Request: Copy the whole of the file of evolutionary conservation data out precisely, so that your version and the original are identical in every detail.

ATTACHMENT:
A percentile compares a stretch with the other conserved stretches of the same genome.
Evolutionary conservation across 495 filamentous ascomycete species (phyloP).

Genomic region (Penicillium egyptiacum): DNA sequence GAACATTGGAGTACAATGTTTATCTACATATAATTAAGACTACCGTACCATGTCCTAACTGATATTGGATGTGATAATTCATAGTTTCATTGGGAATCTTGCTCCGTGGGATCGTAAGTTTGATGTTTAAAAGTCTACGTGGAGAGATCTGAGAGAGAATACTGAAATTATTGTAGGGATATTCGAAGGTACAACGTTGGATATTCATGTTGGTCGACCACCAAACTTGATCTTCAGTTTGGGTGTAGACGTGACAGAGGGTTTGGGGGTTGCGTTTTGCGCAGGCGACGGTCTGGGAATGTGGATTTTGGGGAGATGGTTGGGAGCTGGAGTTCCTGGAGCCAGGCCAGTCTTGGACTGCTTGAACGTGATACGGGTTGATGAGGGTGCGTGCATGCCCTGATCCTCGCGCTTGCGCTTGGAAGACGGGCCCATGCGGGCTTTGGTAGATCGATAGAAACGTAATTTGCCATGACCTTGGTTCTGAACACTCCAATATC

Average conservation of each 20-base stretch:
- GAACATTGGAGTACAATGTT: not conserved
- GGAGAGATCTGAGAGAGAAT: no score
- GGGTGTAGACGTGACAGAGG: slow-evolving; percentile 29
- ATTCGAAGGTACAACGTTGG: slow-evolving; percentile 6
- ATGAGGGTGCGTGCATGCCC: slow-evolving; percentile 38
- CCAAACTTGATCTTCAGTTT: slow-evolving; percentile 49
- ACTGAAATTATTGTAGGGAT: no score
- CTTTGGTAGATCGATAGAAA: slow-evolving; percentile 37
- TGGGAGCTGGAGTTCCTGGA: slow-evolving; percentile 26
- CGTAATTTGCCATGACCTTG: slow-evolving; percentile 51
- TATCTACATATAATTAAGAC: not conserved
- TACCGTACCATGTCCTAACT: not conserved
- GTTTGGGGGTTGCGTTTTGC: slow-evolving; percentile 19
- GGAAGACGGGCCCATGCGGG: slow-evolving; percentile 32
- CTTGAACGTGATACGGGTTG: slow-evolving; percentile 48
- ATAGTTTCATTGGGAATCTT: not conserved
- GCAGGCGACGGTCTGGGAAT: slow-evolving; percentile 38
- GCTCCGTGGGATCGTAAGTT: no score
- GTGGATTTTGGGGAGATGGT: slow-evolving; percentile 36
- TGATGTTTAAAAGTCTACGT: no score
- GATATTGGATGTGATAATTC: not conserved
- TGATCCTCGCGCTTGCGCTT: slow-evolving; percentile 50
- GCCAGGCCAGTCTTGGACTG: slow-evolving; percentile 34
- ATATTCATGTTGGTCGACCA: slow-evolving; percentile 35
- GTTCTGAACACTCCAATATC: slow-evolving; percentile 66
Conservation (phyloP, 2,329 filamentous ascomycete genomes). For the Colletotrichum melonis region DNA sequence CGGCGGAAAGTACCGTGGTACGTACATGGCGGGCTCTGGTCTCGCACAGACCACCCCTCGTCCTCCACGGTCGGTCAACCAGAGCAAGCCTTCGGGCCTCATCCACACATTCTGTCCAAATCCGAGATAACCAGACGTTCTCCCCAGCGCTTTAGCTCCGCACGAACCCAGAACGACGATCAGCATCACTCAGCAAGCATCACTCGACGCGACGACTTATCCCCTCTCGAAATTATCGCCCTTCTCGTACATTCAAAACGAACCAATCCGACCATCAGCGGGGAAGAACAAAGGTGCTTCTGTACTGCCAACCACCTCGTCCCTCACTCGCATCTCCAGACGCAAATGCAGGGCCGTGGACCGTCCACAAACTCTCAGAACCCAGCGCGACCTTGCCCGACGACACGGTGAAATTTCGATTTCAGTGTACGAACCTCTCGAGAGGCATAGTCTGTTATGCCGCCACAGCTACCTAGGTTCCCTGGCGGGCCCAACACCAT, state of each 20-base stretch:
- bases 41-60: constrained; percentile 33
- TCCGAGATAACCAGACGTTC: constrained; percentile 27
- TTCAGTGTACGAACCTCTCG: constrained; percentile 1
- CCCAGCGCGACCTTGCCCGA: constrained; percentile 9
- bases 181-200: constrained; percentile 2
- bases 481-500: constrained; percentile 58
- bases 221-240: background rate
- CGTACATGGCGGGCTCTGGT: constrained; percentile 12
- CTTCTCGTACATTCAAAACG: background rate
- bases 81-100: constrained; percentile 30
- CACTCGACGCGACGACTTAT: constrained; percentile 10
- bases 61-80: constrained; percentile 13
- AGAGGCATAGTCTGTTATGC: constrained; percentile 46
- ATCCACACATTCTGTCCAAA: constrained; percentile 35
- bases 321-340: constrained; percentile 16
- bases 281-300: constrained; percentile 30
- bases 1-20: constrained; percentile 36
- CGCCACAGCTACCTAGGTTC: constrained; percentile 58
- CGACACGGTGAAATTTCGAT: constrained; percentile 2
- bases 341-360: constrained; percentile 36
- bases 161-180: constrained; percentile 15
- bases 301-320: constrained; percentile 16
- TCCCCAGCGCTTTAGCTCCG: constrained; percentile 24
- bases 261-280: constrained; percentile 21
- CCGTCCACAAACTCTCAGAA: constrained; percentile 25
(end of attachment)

A percentile compares a stretch with the other conserved stretches of the same genome.
Evolutionary conservation across 495 filamentous ascomycete species (phyloP).

Genomic region (Penicillium egyptiacum): DNA sequence GAACATTGGAGTACAATGTTTATCTACATATAATTAAGACTACCGTACCATGTCCTAACTGATATTGGATGTGATAATTCATAGTTTCATTGGGAATCTTGCTCCGTGGGATCGTAAGTTTGATGTTTAAAAGTCTACGTGGAGAGATCTGAGAGAGAATACTGAAATTATTGTAGGGATATTCGAAGGTACAACGTTGGATATTCATGTTGGTCGACCACCAAACTTGATCTTCAGTTTGGGTGTAGACGTGACAGAGGGTTTGGGGGTTGCGTTTTGCGCAGGCGACGGTCTGGGAATGTGGATTTTGGGGAGATGGTTGGGAGCTGGAGTTCCTGGAGCCAGGCCAGTCTTGGACTGCTTGAACGTGATACGGGTTGATGAGGGTGCGTGCATGCCCTGATCCTCGCGCTTGCGCTTGGAAGACGGGCCCATGCGGGCTTTGGTAGATCGATAGAAACGTAATTTGCCATGACCTTGGTTCTGAACACTCCAATATC

Average conservation of each 20-base stretch:
- GAACATTGGAGTACAATGTT: not conserved
- GGAGAGATCTGAGAGAGAAT: no score
- GGGTGTAGACGTGACAGAGG: slow-evolving; percentile 29
- ATTCGAAGGTACAACGTTGG: slow-evolving; percentile 6
- ATGAGGGTGCGTGCATGCCC: slow-evolving; percentile 38
- CCAAACTTGATCTTCAGTTT: slow-evolving; percentile 49
- ACTGAAATTATTGTAGGGAT: no score
- CTTTGGTAGATCGATAGAAA: slow-evolving; percentile 37
- TGGGAGCTGGAGTTCCTGGA: slow-evolving; percentile 26
- CGTAATTTGCCATGACCTTG: slow-evolving; percentile 51
- TATCTACATATAATTAAGAC: not conserved
- TACCGTACCATGTCCTAACT: not conserved
- GTTTGGGGGTTGCGTTTTGC: slow-evolving; percentile 19
- GGAAGACGGGCCCATGCGGG: slow-evolving; percentile 32
- CTTGAACGTGATACGGGTTG: slow-evolving; percentile 48
- ATAGTTTCATTGGGAATCTT: not conserved
- GCAGGCGACGGTCTGGGAAT: slow-evolving; percentile 38
- GCTCCGTGGGATCGTAAGTT: no score
- GTGGATTTTGGGGAGATGGT: slow-evolving; percentile 36
- TGATGTTTAAAAGTCTACGT: no score
- GATATTGGATGTGATAATTC: not conserved
- TGATCCTCGCGCTTGCGCTT: slow-evolving; percentile 50
- GCCAGGCCAGTCTTGGACTG: slow-evolving; percentile 34
- ATATTCATGTTGGTCGACCA: slow-evolving; percentile 35
- GTTCTGAACACTCCAATATC: slow-evolving; percentile 66
Conservation (phyloP, 2,329 filamentous ascomycete genomes). For the Colletotrichum melonis region DNA sequence CGGCGGAAAGTACCGTGGTACGTACATGGCGGGCTCTGGTCTCGCACAGACCACCCCTCGTCCTCCACGGTCGGTCAACCAGAGCAAGCCTTCGGGCCTCATCCACACATTCTGTCCAAATCCGAGATAACCAGACGTTCTCCCCAGCGCTTTAGCTCCGCACGAACCCAGAACGACGATCAGCATCACTCAGCAAGCATCACTCGACGCGACGACTTATCCCCTCTCGAAATTATCGCCCTTCTCGTACATTCAAAACGAACCAATCCGACCATCAGCGGGGAAGAACAAAGGTGCTTCTGTACTGCCAACCACCTCGTCCCTCACTCGCATCTCCAGACGCAAATGCAGGGCCGTGGACCGTCCACAAACTCTCAGAACCCAGCGCGACCTTGCCCGACGACACGGTGAAATTTCGATTTCAGTGTACGAACCTCTCGAGAGGCATAGTCTGTTATGCCGCCACAGCTACCTAGGTTCCCTGGCGGGCCCAACACCAT, state of each 20-base stretch:
- bases 41-60: constrained; percentile 33
- TCCGAGATAACCAGACGTTC: constrained; percentile 27
- TTCAGTGTACGAACCTCTCG: constrained; percentile 1
- CCCAGCGCGACCTTGCCCGA: constrained; percentile 9
- bases 181-200: constrained; percentile 2
- bases 481-500: constrained; percentile 58
- bases 221-240: background rate
- CGTACATGGCGGGCTCTGGT: constrained; percentile 12
- CTTCTCGTACATTCAAAACG: background rate
- bases 81-100: constrained; percentile 30
- CACTCGACGCGACGACTTAT: constrained; percentile 10
- bases 61-80: constrained; percentile 13
- AGAGGCATAGTCTGTTATGC: constrained; percentile 46
- ATCCACACATTCTGTCCAAA: constrained; percentile 35
- bases 321-340: constrained; percentile 16
- bases 281-300: constrained; percentile 30
- bases 1-20: constrained; percentile 36
- CGCCACAGCTACCTAGGTTC: constrained; percentile 58
- CGACACGGTGAAATTTCGAT: constrained; percentile 2
- bases 341-360: constrained; percentile 36
- bases 161-180: constrained; percentile 15
- bases 301-320: constrained; percentile 16
- TCCCCAGCGCTTTAGCTCCG: constrained; percentile 24
- bases 261-280: constrained; percentile 21
- CCGTCCACAAACTCTCAGAA: constrained; percentile 25